Why Scotland should not hit panic button yet despite flat display against Gibraltar in Euros friendly

Winless run came to an end and a more telling challenge comes against Finland

They barely lingered long enough to get a tan but Scotland's pre-Euro 2024 trip to the Algarve was mission accomplished in one sense. When asked whether he had got what he had wanted from an assignment that some had declared was a pointless exercise, manager Steve Clarke did not hesitate.

Yes, he had, he answered, as he stood by a press conference room window warmed by the last rays of a dipping Algarve sun. “It has been a long time,” he added, truthfully.

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He was referring to a victory, of course, something that his experimental side had achieved a little earlier courtesy of a 2-0 victory over the very moderate Gibraltar.

Players of Scotland drink water at the cool break during the friendly against Gibraltar.Players of Scotland drink water at the cool break during the friendly against Gibraltar.
Players of Scotland drink water at the cool break during the friendly against Gibraltar.

It was a slim ambition when one considers that the opposition are the second worst team in Europe according to Fifa rankings and Scotland put six past them in successive meetings nine years ago.

It was also a long way to come, with much store having been placed by Clarke in keeping Scotland in the heart of the country during preparations for Euro 2024.

Still, Scotland had won a game of football. And that’s not something that has happened since September, and another warm night on a far fringe of Europe. A 3-0 win over Cyprus put Clarke’s side within touching distance of Euro 2024. It was a fifth win in succession, including against Spain on a memorable night at Hampden and away to Norway in Oslo. It felt like Scotland might never lose again. Now the fear is that Clarke’s side peaked in the middle of last year, about 12 months too early.

As John McGinn curled in a third in Larnaca before the half hour mark to all but seal victory that night against Temuri Ketsbaia’s team, few could have believed that it would be so long before they again tasted that winning feeling. A first win of the year must always be celebrated but one might prefer it came before June. Still, England only got their first one last night as well. It happens.

Ross McCrorie made his Scotland debut against Gibraltar.Ross McCrorie made his Scotland debut against Gibraltar.
Ross McCrorie made his Scotland debut against Gibraltar.

Some pessimistic Tartan Army members are fretting that it might be the only Scotland victory gained this year. A run of tough League A Nation League fixtures follow three Euro 2024 group games against Germany, Switzerland and Hungary. There is of course another friendly to come on Friday night against Finland, when Scotland will aim to feed off the good vibes of over 40,000 fans in attendance as they are sent on their way to Germany. It will certainly seem a lot different to playing Gibraltar in the Algarve in front of a sub 1000 crowd.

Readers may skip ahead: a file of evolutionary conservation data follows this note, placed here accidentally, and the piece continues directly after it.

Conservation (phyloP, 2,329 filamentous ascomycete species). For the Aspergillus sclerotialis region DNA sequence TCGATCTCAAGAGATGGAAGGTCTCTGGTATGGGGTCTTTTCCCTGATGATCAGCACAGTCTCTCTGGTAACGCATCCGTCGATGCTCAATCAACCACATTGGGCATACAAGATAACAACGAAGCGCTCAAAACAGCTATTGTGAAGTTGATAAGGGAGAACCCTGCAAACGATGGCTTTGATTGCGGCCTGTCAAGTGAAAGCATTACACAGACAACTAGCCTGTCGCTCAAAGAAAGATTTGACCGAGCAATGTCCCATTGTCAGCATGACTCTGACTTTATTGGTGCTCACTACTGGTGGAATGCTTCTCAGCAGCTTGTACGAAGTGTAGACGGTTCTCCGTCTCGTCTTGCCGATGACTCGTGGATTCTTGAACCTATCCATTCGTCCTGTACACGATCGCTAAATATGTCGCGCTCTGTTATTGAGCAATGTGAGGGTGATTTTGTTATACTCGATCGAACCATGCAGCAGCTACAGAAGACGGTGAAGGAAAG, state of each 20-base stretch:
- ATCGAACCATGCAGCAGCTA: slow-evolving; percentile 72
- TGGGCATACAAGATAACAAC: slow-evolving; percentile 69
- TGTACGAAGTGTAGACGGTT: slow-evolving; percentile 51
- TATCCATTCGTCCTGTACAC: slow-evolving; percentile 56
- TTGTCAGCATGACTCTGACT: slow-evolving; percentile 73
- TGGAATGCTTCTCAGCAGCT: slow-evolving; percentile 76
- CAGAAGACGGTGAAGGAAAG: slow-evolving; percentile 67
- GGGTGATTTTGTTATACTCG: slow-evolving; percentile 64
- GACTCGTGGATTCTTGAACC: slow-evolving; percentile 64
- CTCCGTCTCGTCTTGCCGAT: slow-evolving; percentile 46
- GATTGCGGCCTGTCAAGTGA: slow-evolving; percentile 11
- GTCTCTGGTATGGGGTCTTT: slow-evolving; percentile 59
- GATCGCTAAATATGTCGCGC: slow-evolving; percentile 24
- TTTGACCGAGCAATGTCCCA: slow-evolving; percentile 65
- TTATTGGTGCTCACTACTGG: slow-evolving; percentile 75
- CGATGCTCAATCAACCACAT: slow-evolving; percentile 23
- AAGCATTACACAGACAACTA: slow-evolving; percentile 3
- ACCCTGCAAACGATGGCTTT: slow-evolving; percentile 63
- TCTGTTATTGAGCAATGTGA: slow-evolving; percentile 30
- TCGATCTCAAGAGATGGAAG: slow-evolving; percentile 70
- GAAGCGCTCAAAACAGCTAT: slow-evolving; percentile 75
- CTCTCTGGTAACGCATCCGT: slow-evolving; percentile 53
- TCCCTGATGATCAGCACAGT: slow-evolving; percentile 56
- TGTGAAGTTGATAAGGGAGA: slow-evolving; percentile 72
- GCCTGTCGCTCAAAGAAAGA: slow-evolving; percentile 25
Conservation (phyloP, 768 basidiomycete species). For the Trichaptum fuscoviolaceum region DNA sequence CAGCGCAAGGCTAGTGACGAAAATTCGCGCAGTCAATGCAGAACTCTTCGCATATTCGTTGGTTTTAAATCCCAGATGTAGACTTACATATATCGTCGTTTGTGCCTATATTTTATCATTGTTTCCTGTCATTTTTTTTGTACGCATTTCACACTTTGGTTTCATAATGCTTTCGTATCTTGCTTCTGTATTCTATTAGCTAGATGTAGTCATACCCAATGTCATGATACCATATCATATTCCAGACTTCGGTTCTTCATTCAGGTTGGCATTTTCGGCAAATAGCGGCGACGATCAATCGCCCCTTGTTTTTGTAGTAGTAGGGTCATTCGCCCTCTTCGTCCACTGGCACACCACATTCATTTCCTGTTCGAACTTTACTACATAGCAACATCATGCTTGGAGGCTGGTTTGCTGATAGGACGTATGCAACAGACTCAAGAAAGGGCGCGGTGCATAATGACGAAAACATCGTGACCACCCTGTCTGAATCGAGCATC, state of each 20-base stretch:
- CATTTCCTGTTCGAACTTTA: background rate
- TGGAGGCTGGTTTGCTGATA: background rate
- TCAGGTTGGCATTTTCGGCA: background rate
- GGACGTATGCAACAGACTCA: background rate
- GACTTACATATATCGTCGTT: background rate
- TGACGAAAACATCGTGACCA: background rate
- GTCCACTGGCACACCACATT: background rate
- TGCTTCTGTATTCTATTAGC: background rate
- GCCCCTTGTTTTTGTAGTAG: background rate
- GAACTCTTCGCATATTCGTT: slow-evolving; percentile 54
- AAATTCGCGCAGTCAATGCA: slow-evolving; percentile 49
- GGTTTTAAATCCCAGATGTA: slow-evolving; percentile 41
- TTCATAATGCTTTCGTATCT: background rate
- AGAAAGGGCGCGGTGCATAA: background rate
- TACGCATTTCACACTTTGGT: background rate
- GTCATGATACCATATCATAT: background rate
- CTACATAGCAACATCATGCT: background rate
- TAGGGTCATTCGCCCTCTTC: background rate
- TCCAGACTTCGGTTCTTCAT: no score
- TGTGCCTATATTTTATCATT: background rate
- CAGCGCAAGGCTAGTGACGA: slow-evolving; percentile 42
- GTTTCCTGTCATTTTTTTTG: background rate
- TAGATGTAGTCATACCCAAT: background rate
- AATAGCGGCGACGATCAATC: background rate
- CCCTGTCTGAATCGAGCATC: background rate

Perhaps only four of Clarke’s team last night are likely to start next Friday in Munich – Andy Robertson, Ryan Porteous, Billy Gilmour and McGinn. The less than sparkling display needs to be placed in some perspective.

Others gained valuable playing time, including Grant Hanley. He was restricted to the opening 45 minutes but it was always the manager’s plan to take him off at half time. Not part of the plan was Liam Cooper, his replacement, limping off before the end. His involvement in Germany is now in doubt. At least Hanley looks to be there or thereabouts.

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“He is a player that I brought back into the squad and he has done great for us, up until his injury,” said Clarke. “He has had a rough season at his club but it is nice to have him back.”

Hanley did look slightly heavy legged and while he might be one of Clarke’s favourites, it's pushing it to imagine him starting against Germany in just ten days’ time.

Che Adams, meanwhile, scored his first since netting away to Amenia two years ago and now looks certain to fill the striker's slot in the opener next week. Oddly, he might have played his way out of contention against Finland. Clarke simply can’t afford for the Southampton striker to be injured. That applies to a few others too, including Scott McTominay, who watched from the stand against Gibraltar, and McGinn.

Another plus point from the trip to southern Portugal was Ross McCrorie’s comfortable debut at right back. Granted, he was not tested in a defensive sense, but it was essential that he was allowed to find his feet at international level after his sudden promotion to the squad and illness struggles at Bristol City since his move south from Aberdeen. He is an injury to Anthony Ralston away from starting in Germany.

“He was good,” reflected Clarke. “It was his debut for Scotland and you never forget that. A winning debut. I thought he acquitted himself quite well, he was up and down the line and he was always available for the ball.

“One or two crosses could have been a little bit better but he’s not the only one on the pitch you can say that about," he added. "I thought he was good. I was really pleased for him because he has had a really rough time since he went down to Bristol.

“To work as hard as he did to get back to where he is, and to be here with us, is credit to the lad himself.”

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